About the Trail
The Cohos Trail is a 162-mile remote and wild trail in northern-most New Hampshire. All but 12 miles can be followed now with a set of the new Cohos Trail maps, and the gaps can be bypassed by road walking in remote country.
When the originally planned 162 miles of trails and existing routes is complete, it will be the longest single foot-trail system created in the state's history. It will run from near the town of Harts Location, New Hampshire all the way to the Canadian border when the last blowdown is cleared away. About 150 miles of trail can be followed now, and the remaining miles should come on line in 2009 or 2010.
Most of it is easily followed now. By the end of the work season in 2002, the trail was well blazed and outfitted with the small dark brown and bright yellow lettered CT signs over two-thirds of its length. However, we do not have permission to put up the small CT signs in the Presidential Range region and some sections in Pittsburg. Nevertheless, with the 2007 full color maps, it is easy to navigate the routes in those areas that are not marked. In 2004-2008, we put up a host of new name signs, as well.
The trail stretches through New Hampshire's most isolated and unpopulated terrain, never encountering a town larger than 900 souls. In fact, once you leave Jefferson, NH, you will not enter a population center again until you reach little Pittsburg village 90 trail miles later. And, if you decide not to detour off the trail into the village of Pittsburg, you can walk nearly 120 miles without encountering a town.
So, you should have one million acres to yourself. And you are likely to meet more moose on the trail than people. And that's not stretching the truth.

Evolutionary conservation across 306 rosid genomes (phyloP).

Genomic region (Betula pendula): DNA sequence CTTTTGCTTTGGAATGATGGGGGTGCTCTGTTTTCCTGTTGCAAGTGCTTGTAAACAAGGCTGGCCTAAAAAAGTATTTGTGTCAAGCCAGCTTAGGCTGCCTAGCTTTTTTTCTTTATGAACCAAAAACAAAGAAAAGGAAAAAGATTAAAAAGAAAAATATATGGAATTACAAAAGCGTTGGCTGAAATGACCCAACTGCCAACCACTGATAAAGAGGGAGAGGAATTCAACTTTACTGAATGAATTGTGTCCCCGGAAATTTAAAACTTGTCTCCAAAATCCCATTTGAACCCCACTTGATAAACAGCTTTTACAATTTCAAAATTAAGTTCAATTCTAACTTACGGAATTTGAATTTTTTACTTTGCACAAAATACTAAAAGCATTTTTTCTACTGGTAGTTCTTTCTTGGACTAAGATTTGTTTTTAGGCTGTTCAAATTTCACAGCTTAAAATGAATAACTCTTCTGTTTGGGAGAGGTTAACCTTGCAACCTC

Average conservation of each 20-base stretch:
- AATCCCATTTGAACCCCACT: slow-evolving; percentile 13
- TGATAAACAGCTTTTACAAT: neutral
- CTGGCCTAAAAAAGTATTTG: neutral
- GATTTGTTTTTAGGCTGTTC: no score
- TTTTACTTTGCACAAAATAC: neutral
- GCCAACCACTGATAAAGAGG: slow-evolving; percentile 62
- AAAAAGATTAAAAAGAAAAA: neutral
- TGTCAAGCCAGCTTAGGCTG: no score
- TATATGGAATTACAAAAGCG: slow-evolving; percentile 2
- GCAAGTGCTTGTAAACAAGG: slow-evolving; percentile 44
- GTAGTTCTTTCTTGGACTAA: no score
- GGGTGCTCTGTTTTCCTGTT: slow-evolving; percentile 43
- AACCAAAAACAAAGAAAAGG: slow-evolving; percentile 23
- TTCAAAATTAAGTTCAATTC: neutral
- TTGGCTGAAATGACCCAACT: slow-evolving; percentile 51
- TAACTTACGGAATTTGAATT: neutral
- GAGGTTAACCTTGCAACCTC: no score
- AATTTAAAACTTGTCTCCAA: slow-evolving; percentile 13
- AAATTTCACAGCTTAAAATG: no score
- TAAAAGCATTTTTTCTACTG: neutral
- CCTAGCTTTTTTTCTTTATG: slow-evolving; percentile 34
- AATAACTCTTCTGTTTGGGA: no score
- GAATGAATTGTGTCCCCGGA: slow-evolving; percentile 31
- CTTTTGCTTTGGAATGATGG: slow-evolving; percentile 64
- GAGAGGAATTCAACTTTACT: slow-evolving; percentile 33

Here is a partial list of the physical features you will encounter:
- more than 30 mountain peaks, many with fine views
- four 4,000-footers along the route
- numerous mountain notches, including dramatic Dixville Notch
- many sheer cliffs and exposed ledges
- numerous waterfalls
- Dixville flume and gorge
- an ice gulch and ice caves
- arctic tundra above treeline
- a high elevation blueberry barren (North Percy Peak)
- dark, remote and moody boreal forests
- pure white birch tree stands
- extensive bogs, marshes and wildlife reserves
- still wild sections of the Connecticut River
- many glacial kettle ponds and vast lakes (some larger than 2,000 acres)
- high elevation mountain meadows
- several state and federal campgrounds
- two new lean-tos that sleep six or more
- a WMNF summit cabin that sleeps up to 8 people
- an ecological rebound area (site of the 1969 Nash Bog flood)
- two five-star grand resort hotels from the 19th century
- plenty of moose, moose sign and moose wallows
- copious evidence of the work of glaciers
- a natural, bubbling jacuzzi
- black bear scratching trees and bear sign
- many icy cold, crystal clear streams
- unpredictable and sometimes dangerous weather
- very, very few homo sapiens
- and the great and solemn silence of The Great North Woods